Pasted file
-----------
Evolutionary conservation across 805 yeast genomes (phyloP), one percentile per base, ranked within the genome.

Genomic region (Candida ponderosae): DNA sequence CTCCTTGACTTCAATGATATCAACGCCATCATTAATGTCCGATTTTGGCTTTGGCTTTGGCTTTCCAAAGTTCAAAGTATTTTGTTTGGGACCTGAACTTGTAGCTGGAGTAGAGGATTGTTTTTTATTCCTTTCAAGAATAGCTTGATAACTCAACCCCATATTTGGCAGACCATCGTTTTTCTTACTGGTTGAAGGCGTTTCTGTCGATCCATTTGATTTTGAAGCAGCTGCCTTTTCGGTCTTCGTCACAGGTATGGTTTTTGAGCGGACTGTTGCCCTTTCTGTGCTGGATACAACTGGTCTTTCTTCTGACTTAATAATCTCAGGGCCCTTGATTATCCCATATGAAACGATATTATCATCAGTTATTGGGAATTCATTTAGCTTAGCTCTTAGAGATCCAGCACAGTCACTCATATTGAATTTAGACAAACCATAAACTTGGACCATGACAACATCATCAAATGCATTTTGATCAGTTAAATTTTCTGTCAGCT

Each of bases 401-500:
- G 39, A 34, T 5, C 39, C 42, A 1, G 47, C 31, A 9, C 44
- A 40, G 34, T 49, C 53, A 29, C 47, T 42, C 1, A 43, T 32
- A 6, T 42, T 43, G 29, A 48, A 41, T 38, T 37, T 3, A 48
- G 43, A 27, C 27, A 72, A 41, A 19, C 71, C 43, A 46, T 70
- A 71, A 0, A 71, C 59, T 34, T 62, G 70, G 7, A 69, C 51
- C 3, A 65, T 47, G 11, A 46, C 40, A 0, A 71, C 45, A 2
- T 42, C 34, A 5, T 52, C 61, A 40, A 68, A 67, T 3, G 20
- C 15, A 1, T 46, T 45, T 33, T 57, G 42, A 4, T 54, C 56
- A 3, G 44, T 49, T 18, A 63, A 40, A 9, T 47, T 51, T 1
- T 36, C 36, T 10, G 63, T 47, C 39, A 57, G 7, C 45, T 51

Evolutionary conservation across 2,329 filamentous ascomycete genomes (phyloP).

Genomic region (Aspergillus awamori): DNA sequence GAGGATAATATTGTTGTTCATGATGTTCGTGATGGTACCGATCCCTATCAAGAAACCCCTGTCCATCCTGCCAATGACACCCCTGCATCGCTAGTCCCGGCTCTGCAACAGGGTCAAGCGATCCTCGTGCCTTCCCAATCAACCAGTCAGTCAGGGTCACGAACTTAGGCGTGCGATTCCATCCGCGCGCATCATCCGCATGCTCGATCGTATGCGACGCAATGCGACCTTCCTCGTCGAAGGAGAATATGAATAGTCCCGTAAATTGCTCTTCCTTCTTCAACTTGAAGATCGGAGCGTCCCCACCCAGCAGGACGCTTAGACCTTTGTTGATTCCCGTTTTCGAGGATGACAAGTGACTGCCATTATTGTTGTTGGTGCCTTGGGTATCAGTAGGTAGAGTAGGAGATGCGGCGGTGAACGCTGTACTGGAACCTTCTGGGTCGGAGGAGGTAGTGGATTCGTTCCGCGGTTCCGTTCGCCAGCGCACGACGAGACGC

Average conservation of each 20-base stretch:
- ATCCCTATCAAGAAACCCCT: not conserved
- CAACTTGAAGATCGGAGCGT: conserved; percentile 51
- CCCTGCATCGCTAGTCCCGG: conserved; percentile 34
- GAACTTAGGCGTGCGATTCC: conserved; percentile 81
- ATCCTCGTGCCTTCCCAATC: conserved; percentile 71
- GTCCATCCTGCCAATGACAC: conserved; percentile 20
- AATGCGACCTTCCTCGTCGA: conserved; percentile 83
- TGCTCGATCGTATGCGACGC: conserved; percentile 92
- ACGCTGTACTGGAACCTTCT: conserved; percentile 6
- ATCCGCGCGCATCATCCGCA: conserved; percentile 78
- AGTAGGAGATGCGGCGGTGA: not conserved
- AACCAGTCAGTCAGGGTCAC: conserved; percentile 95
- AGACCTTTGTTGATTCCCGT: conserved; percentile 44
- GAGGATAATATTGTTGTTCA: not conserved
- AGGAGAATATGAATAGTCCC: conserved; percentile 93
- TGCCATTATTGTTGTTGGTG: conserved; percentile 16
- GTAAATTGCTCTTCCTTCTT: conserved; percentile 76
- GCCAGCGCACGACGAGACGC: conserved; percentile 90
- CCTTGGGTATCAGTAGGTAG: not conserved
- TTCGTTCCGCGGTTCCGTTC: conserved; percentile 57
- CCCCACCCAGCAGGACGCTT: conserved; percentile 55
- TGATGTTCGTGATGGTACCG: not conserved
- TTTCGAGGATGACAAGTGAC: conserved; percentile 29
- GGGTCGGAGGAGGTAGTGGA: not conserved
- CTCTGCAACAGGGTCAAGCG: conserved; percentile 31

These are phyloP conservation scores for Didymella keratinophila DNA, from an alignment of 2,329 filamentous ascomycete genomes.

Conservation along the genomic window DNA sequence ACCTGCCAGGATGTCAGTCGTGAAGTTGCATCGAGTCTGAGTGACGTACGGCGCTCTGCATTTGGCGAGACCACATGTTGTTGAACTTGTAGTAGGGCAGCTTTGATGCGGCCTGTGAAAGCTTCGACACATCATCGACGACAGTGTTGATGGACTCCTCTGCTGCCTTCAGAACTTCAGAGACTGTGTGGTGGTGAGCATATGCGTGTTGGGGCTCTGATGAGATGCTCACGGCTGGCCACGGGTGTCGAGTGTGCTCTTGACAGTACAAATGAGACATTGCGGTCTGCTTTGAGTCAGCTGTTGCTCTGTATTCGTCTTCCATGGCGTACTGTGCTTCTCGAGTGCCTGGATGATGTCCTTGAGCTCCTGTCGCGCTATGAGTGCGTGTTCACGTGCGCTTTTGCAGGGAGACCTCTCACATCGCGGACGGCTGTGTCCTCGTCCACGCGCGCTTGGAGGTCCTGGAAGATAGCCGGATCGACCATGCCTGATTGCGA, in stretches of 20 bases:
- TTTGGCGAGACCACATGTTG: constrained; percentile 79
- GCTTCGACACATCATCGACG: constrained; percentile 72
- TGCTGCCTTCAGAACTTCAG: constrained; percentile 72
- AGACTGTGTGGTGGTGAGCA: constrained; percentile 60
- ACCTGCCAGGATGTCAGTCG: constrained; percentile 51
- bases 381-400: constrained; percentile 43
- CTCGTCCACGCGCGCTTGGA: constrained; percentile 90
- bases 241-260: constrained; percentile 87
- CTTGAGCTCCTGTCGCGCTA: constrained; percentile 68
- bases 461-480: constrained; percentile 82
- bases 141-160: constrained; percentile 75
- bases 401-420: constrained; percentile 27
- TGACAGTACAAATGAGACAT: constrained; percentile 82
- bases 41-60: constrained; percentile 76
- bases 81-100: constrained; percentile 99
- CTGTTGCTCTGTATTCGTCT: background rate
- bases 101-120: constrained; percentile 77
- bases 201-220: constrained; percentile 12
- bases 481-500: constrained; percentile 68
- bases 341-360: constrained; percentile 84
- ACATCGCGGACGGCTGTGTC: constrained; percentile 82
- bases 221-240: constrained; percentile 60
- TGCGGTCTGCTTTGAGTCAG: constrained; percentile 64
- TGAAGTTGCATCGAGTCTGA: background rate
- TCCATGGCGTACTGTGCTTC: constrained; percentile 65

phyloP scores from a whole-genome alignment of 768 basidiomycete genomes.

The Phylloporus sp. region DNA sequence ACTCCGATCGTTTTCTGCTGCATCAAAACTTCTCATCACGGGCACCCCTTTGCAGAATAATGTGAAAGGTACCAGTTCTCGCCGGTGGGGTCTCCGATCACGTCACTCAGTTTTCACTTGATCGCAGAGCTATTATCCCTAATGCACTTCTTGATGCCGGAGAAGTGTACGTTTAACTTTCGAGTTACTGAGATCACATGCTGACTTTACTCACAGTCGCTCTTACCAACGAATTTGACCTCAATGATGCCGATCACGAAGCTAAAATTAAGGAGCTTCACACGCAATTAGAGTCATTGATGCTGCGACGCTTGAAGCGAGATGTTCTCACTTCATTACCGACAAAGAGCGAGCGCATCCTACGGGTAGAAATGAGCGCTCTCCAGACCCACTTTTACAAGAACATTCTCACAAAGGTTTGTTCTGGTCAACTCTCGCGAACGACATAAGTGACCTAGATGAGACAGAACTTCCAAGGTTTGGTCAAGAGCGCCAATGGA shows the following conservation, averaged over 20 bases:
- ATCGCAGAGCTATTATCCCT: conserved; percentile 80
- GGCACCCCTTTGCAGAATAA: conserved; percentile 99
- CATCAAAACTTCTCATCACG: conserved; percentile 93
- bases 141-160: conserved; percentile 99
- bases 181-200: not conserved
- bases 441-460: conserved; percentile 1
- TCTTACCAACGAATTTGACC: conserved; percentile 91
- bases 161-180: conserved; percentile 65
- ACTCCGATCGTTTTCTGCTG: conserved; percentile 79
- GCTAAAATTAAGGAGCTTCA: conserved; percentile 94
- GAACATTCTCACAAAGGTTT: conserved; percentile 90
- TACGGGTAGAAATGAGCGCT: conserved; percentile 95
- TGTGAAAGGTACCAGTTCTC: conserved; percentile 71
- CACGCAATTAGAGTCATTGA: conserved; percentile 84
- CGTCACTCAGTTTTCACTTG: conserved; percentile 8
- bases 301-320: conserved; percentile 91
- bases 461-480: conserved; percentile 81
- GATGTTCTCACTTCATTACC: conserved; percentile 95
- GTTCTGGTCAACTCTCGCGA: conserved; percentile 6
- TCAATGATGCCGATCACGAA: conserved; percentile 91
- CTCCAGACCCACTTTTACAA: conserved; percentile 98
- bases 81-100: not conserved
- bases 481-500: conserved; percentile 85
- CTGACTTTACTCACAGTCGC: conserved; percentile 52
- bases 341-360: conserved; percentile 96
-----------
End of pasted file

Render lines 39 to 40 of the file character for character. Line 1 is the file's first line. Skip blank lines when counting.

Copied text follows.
- TTTCGAGGATGACAAGTGAC: conserved; percentile 29
- GGGTCGGAGGAGGTAGTGGA: not conserved